This area of the South coast between the Southeast tip and Cabo Cruz is not very friendly to cruisers; the best anchorage (Guantanamo) is off-limits, Baitiquiri just West of Santiago can’t be entered in a heavy Southeast wind and swell (which we had), Santiago’s water is suspect and Chivirico (30 miles West of Santiago) has an entrance that is dicey in Southeast winds and swells. So, we are faced with another overnight sail to reach a protected anchorage, Bahia Pilon. We have another challenge now as well. Diesel conservation. Past Santiago, there are few places in the cruising archipelago where we can purchase diesel. We hire a driver to go into the city to fill our three 20-litre diesel jugs, transfer the contents into Strathspey’s tank and then make one more trip in to get 60 more litres to store in jugs on our deck. We pay him $10 for a return trip and it is well worth it. We agree that we’re in conservation mode now and must sail this entire South coast. In the past, anytime Strathspey’s speed fell below 2.5 knots or if we simply wanted to get somewhere fast, we’d fire up Strathspey’s engine and motor with our sails up.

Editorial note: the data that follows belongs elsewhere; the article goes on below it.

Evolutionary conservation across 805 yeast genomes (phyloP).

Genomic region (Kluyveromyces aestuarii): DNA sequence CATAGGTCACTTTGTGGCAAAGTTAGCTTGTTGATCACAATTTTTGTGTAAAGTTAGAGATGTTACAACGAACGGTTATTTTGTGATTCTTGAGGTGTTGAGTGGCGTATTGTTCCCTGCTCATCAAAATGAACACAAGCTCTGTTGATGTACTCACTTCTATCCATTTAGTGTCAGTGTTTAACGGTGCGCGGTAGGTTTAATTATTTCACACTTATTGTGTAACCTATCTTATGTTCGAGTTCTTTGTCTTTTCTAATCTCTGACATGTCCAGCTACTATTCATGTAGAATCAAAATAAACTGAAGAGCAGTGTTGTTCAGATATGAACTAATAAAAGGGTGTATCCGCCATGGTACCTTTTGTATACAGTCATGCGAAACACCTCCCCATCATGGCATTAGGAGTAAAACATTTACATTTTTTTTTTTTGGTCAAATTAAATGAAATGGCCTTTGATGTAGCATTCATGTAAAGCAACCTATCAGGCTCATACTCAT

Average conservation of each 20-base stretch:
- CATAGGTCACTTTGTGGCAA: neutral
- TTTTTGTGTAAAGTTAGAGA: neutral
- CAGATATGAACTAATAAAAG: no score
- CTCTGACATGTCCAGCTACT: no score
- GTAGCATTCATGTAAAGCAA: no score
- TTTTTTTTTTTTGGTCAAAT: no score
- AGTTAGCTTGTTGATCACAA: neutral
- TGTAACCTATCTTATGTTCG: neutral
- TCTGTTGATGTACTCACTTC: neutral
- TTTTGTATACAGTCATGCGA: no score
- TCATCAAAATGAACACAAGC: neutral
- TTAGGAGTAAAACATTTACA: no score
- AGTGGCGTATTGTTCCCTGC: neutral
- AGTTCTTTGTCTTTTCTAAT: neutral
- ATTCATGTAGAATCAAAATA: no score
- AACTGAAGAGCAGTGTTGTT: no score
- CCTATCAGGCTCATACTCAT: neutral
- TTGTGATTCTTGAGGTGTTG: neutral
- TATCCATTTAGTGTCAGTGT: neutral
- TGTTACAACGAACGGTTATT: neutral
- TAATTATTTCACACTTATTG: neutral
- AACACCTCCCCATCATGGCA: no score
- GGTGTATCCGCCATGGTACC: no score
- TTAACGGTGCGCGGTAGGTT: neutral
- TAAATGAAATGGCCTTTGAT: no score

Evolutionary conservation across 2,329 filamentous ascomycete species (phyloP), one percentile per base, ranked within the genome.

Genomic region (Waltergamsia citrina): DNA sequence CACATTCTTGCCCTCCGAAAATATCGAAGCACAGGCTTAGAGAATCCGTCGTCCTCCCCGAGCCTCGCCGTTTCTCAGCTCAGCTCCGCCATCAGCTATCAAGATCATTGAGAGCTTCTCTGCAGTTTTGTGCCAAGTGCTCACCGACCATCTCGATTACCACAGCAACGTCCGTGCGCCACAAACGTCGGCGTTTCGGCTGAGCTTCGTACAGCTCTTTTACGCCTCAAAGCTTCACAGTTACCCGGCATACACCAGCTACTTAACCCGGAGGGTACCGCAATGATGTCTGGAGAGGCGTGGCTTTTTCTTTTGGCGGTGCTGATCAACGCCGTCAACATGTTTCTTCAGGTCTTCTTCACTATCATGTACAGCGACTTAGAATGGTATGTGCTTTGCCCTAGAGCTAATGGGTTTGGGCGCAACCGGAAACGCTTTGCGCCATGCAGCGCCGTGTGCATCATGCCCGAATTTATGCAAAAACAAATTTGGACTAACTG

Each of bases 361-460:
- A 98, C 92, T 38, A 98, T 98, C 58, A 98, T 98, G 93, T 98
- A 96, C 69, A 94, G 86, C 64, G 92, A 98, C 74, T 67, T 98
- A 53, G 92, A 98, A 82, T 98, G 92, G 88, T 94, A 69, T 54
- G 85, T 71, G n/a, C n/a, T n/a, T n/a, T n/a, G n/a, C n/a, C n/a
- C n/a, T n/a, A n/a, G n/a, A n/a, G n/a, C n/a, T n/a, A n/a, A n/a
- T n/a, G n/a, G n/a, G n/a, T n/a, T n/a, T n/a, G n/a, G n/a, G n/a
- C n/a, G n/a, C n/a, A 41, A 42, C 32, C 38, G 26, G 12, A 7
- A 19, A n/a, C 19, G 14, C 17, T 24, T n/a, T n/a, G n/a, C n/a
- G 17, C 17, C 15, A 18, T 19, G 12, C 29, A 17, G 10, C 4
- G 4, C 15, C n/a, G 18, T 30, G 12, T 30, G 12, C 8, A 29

We slip our lines from Marina Santiago at 9 am and follow our chart plotter’s breadcrumb trail back out the harbour entrance and its imposing fort and make a right turn. The wind is from the East, directly behind us and we pull out our foresail and are happy to see our knot meter reading 5 knots. Blair again puts a line in the water but has no bites all day. In fact, we don’t see any of the usual flying fish skittering out of Strathspey’s way so we think that this area is not a particularly good feeding ground. We sail along the coastline and again the mountains rise directly from the waterfront but these are much bigger peaks, some of them ringed in clouds. Again, with nightfall, the katabatic winds rush down to the water and chill us enough that we have to get out our light-weight polar fleeces.